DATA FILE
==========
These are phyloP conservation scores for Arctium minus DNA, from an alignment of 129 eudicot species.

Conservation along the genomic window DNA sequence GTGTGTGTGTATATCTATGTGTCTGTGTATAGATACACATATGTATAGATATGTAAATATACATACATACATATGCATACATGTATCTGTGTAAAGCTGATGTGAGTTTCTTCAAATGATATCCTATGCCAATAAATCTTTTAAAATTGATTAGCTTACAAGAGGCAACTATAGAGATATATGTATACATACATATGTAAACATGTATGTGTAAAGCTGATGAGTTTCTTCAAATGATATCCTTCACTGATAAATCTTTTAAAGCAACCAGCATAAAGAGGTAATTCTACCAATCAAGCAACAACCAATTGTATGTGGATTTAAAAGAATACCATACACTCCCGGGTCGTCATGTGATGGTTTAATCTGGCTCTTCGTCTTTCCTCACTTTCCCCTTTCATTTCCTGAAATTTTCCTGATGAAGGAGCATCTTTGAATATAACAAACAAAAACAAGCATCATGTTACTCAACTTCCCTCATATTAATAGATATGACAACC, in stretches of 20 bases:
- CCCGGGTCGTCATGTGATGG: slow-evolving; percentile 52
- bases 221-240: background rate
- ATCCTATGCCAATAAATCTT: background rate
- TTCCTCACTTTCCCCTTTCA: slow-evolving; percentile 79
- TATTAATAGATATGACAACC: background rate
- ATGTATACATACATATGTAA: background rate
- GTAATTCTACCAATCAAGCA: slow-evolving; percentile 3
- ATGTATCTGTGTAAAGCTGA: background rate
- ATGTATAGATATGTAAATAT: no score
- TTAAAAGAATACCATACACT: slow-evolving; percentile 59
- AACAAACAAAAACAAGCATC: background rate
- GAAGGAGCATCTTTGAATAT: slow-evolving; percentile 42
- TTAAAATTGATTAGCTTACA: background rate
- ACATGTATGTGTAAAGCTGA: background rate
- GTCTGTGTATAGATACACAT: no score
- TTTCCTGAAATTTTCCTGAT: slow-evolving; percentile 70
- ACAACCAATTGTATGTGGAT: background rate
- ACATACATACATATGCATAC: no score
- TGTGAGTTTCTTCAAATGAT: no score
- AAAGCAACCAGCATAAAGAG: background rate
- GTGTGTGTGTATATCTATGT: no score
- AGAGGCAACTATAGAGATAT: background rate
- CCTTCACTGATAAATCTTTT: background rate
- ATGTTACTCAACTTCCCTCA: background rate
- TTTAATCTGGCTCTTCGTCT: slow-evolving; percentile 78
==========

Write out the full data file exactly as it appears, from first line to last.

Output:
These are phyloP conservation scores for Arctium minus DNA, from an alignment of 129 eudicot species.

Conservation along the genomic window DNA sequence GTGTGTGTGTATATCTATGTGTCTGTGTATAGATACACATATGTATAGATATGTAAATATACATACATACATATGCATACATGTATCTGTGTAAAGCTGATGTGAGTTTCTTCAAATGATATCCTATGCCAATAAATCTTTTAAAATTGATTAGCTTACAAGAGGCAACTATAGAGATATATGTATACATACATATGTAAACATGTATGTGTAAAGCTGATGAGTTTCTTCAAATGATATCCTTCACTGATAAATCTTTTAAAGCAACCAGCATAAAGAGGTAATTCTACCAATCAAGCAACAACCAATTGTATGTGGATTTAAAAGAATACCATACACTCCCGGGTCGTCATGTGATGGTTTAATCTGGCTCTTCGTCTTTCCTCACTTTCCCCTTTCATTTCCTGAAATTTTCCTGATGAAGGAGCATCTTTGAATATAACAAACAAAAACAAGCATCATGTTACTCAACTTCCCTCATATTAATAGATATGACAACC, in stretches of 20 bases:
- CCCGGGTCGTCATGTGATGG: slow-evolving; percentile 52
- bases 221-240: background rate
- ATCCTATGCCAATAAATCTT: background rate
- TTCCTCACTTTCCCCTTTCA: slow-evolving; percentile 79
- TATTAATAGATATGACAACC: background rate
- ATGTATACATACATATGTAA: background rate
- GTAATTCTACCAATCAAGCA: slow-evolving; percentile 3
- ATGTATCTGTGTAAAGCTGA: background rate
- ATGTATAGATATGTAAATAT: no score
- TTAAAAGAATACCATACACT: slow-evolving; percentile 59
- AACAAACAAAAACAAGCATC: background rate
- GAAGGAGCATCTTTGAATAT: slow-evolving; percentile 42
- TTAAAATTGATTAGCTTACA: background rate
- ACATGTATGTGTAAAGCTGA: background rate
- GTCTGTGTATAGATACACAT: no score
- TTTCCTGAAATTTTCCTGAT: slow-evolving; percentile 70
- ACAACCAATTGTATGTGGAT: background rate
- ACATACATACATATGCATAC: no score
- TGTGAGTTTCTTCAAATGAT: no score
- AAAGCAACCAGCATAAAGAG: background rate
- GTGTGTGTGTATATCTATGT: no score
- AGAGGCAACTATAGAGATAT: background rate
- CCTTCACTGATAAATCTTTT: background rate
- ATGTTACTCAACTTCCCTCA: background rate
- TTTAATCTGGCTCTTCGTCT: slow-evolving; percentile 78